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Is Cost-of-Service Regulation Worth the Cost?


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  • Timothy Brennan


Cost-of-service regulation that reduces prices will also reduce incentives to control cost. Increased output counteracts this trend when there are economies of scale. We derive closed-form approximations for the maximum cost increase that leaves a positive welfare gain when regulation reduces price by some percentage. To be useful to regulators, these approximations depend only on demand elasticity and the ratio of fixed to total cost. For low demand elasticities typical of regulated industries, price must fall by half to outweigh cost increases of as little as 2%. Cost-of-service regulation appears to reduce welfare unless economies of scale are strong. These conclusions may be reversed if regulators favor consumers, but only a slight bias in favor of the firm exacerbates them. Regulatory methods that preserve incentives to be efficient by divorcing price from cost become more appealing.

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Bibliographic Info

Article provided by Taylor & Francis Journals in its journal International Journal of the Economics of Business.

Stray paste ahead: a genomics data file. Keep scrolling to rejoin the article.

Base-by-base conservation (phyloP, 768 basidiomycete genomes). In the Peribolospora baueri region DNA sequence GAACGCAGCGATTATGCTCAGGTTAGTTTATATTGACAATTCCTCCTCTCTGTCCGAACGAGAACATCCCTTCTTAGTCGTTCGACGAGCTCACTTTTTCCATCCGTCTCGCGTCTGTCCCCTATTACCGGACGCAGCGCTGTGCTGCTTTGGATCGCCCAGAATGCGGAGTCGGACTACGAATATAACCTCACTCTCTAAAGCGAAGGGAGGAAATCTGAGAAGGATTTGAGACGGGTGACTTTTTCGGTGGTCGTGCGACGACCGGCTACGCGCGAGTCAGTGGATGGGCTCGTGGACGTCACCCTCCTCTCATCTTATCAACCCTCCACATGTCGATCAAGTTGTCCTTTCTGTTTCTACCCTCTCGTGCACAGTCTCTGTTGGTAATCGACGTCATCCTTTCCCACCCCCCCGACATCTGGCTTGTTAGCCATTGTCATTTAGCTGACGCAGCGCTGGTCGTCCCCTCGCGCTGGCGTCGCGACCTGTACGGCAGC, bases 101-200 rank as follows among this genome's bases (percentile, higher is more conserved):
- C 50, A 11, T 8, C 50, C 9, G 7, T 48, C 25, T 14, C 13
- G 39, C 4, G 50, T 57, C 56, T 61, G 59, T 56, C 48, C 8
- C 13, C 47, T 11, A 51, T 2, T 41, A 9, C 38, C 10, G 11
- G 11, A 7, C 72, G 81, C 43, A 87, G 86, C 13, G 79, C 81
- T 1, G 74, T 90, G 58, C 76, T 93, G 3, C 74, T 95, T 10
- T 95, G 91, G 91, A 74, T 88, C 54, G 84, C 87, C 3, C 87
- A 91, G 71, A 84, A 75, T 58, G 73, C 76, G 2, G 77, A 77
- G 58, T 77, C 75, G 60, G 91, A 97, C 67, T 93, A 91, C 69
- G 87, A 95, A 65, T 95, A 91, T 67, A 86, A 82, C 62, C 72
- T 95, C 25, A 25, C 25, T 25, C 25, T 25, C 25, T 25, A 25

Volume (Year): 3 (1996)
Issue (Month): 1 ()
Pages: 25-42

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Handle: RePEc:taf:ijecbs:v:3:y:1996:i:1:p:25-42

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Keywords: Regulation; Cost-of-service; Rate-of-return; Incentive regulation; JEL classifications: L51; L21; D21; D78.key;

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Cited by:
  1. Brennan, Timothy, 1999. "Do Lower Prices For Polluting Goods Make Environmental Externalities Worse?," Discussion Papers, Resources For the Future dp-99-40, Resources For the Future.
  2. Timothy Brennan, 2013. "Mitigating Monopoly or Preventing Discrimination: Comparing Antitrust to Regulatory Goals in the Interstate Commerce Act," Review of Industrial Organization, Springer, Springer, vol. 43(1), pages 103-119, August.


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